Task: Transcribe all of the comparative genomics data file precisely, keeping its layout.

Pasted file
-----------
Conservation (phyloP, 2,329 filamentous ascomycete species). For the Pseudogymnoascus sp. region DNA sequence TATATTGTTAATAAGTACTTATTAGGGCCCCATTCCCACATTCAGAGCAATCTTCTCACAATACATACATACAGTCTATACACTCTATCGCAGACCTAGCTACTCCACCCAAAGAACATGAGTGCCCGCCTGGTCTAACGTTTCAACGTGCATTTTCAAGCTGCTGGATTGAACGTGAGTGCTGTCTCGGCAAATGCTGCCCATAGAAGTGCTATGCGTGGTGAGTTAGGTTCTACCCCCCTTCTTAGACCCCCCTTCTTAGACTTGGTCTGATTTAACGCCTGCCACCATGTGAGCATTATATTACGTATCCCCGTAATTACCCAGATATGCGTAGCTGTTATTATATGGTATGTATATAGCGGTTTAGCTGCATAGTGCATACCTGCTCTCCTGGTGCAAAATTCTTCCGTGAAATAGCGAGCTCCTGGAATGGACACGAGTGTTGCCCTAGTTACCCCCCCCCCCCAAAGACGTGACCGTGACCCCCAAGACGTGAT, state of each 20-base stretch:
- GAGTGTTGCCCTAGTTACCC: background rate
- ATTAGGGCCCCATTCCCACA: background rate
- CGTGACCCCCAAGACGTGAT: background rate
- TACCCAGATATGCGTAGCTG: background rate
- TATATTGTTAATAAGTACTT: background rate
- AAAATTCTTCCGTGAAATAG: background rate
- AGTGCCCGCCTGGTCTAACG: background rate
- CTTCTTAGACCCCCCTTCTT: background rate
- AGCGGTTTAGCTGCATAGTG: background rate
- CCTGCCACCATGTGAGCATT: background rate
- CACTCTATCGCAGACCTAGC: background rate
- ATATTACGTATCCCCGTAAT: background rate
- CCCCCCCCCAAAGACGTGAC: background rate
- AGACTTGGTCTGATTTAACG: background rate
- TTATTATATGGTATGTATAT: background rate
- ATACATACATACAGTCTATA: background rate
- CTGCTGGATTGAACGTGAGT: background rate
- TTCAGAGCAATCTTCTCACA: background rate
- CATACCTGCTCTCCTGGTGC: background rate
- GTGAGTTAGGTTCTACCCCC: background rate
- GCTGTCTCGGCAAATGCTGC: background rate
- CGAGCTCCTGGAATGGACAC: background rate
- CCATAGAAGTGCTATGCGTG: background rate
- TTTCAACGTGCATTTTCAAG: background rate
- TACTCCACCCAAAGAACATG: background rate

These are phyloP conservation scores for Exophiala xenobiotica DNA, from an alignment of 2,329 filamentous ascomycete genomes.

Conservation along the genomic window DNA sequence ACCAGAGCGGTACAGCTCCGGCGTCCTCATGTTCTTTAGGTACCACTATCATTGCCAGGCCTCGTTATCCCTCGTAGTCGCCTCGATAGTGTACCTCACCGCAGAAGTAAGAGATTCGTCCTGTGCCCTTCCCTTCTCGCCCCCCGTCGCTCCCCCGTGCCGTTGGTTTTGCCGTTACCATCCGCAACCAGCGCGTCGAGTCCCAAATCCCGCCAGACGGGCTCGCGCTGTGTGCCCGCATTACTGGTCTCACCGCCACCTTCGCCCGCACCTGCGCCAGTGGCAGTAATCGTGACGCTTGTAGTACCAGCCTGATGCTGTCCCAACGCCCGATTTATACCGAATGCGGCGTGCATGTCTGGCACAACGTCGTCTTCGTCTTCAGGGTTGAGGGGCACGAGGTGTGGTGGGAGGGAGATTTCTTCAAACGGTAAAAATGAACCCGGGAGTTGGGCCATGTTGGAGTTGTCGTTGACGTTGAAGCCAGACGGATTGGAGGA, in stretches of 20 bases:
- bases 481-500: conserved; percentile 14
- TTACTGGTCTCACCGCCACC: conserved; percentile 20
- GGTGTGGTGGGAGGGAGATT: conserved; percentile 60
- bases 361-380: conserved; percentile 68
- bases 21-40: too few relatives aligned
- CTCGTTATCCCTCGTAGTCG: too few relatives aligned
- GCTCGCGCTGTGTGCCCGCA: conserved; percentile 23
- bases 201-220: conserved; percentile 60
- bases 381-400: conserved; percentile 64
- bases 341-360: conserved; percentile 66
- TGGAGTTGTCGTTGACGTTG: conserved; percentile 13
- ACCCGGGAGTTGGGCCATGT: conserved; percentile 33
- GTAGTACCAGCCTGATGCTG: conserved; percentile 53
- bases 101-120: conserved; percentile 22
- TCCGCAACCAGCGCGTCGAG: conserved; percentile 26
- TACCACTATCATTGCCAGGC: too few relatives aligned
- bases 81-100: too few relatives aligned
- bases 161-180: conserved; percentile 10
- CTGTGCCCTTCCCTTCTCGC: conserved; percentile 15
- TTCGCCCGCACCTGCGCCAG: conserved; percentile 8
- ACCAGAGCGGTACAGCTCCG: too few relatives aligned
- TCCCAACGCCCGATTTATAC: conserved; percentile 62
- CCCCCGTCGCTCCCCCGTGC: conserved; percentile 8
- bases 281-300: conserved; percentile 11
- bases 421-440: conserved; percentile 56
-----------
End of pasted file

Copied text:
Conservation (phyloP, 2,329 filamentous ascomycete species). For the Pseudogymnoascus sp. region DNA sequence TATATTGTTAATAAGTACTTATTAGGGCCCCATTCCCACATTCAGAGCAATCTTCTCACAATACATACATACAGTCTATACACTCTATCGCAGACCTAGCTACTCCACCCAAAGAACATGAGTGCCCGCCTGGTCTAACGTTTCAACGTGCATTTTCAAGCTGCTGGATTGAACGTGAGTGCTGTCTCGGCAAATGCTGCCCATAGAAGTGCTATGCGTGGTGAGTTAGGTTCTACCCCCCTTCTTAGACCCCCCTTCTTAGACTTGGTCTGATTTAACGCCTGCCACCATGTGAGCATTATATTACGTATCCCCGTAATTACCCAGATATGCGTAGCTGTTATTATATGGTATGTATATAGCGGTTTAGCTGCATAGTGCATACCTGCTCTCCTGGTGCAAAATTCTTCCGTGAAATAGCGAGCTCCTGGAATGGACACGAGTGTTGCCCTAGTTACCCCCCCCCCCCAAAGACGTGACCGTGACCCCCAAGACGTGAT, state of each 20-base stretch:
- GAGTGTTGCCCTAGTTACCC: background rate
- ATTAGGGCCCCATTCCCACA: background rate
- CGTGACCCCCAAGACGTGAT: background rate
- TACCCAGATATGCGTAGCTG: background rate
- TATATTGTTAATAAGTACTT: background rate
- AAAATTCTTCCGTGAAATAG: background rate
- AGTGCCCGCCTGGTCTAACG: background rate
- CTTCTTAGACCCCCCTTCTT: background rate
- AGCGGTTTAGCTGCATAGTG: background rate
- CCTGCCACCATGTGAGCATT: background rate
- CACTCTATCGCAGACCTAGC: background rate
- ATATTACGTATCCCCGTAAT: background rate
- CCCCCCCCCAAAGACGTGAC: background rate
- AGACTTGGTCTGATTTAACG: background rate
- TTATTATATGGTATGTATAT: background rate
- ATACATACATACAGTCTATA: background rate
- CTGCTGGATTGAACGTGAGT: background rate
- TTCAGAGCAATCTTCTCACA: background rate
- CATACCTGCTCTCCTGGTGC: background rate
- GTGAGTTAGGTTCTACCCCC: background rate
- GCTGTCTCGGCAAATGCTGC: background rate
- CGAGCTCCTGGAATGGACAC: background rate
- CCATAGAAGTGCTATGCGTG: background rate
- TTTCAACGTGCATTTTCAAG: background rate
- TACTCCACCCAAAGAACATG: background rate

These are phyloP conservation scores for Exophiala xenobiotica DNA, from an alignment of 2,329 filamentous ascomycete genomes.

Conservation along the genomic window DNA sequence ACCAGAGCGGTACAGCTCCGGCGTCCTCATGTTCTTTAGGTACCACTATCATTGCCAGGCCTCGTTATCCCTCGTAGTCGCCTCGATAGTGTACCTCACCGCAGAAGTAAGAGATTCGTCCTGTGCCCTTCCCTTCTCGCCCCCCGTCGCTCCCCCGTGCCGTTGGTTTTGCCGTTACCATCCGCAACCAGCGCGTCGAGTCCCAAATCCCGCCAGACGGGCTCGCGCTGTGTGCCCGCATTACTGGTCTCACCGCCACCTTCGCCCGCACCTGCGCCAGTGGCAGTAATCGTGACGCTTGTAGTACCAGCCTGATGCTGTCCCAACGCCCGATTTATACCGAATGCGGCGTGCATGTCTGGCACAACGTCGTCTTCGTCTTCAGGGTTGAGGGGCACGAGGTGTGGTGGGAGGGAGATTTCTTCAAACGGTAAAAATGAACCCGGGAGTTGGGCCATGTTGGAGTTGTCGTTGACGTTGAAGCCAGACGGATTGGAGGA, in stretches of 20 bases:
- bases 481-500: conserved; percentile 14
- TTACTGGTCTCACCGCCACC: conserved; percentile 20
- GGTGTGGTGGGAGGGAGATT: conserved; percentile 60
- bases 361-380: conserved; percentile 68
- bases 21-40: too few relatives aligned
- CTCGTTATCCCTCGTAGTCG: too few relatives aligned
- GCTCGCGCTGTGTGCCCGCA: conserved; percentile 23
- bases 201-220: conserved; percentile 60
- bases 381-400: conserved; percentile 64
- bases 341-360: conserved; percentile 66
- TGGAGTTGTCGTTGACGTTG: conserved; percentile 13
- ACCCGGGAGTTGGGCCATGT: conserved; percentile 33
- GTAGTACCAGCCTGATGCTG: conserved; percentile 53
- bases 101-120: conserved; percentile 22
- TCCGCAACCAGCGCGTCGAG: conserved; percentile 26
- TACCACTATCATTGCCAGGC: too few relatives aligned
- bases 81-100: too few relatives aligned
- bases 161-180: conserved; percentile 10
- CTGTGCCCTTCCCTTCTCGC: conserved; percentile 15
- TTCGCCCGCACCTGCGCCAG: conserved; percentile 8
- ACCAGAGCGGTACAGCTCCG: too few relatives aligned
- TCCCAACGCCCGATTTATAC: conserved; percentile 62
- CCCCCGTCGCTCCCCCGTGC: conserved; percentile 8
- bases 281-300: conserved; percentile 11
- bases 421-440: conserved; percentile 56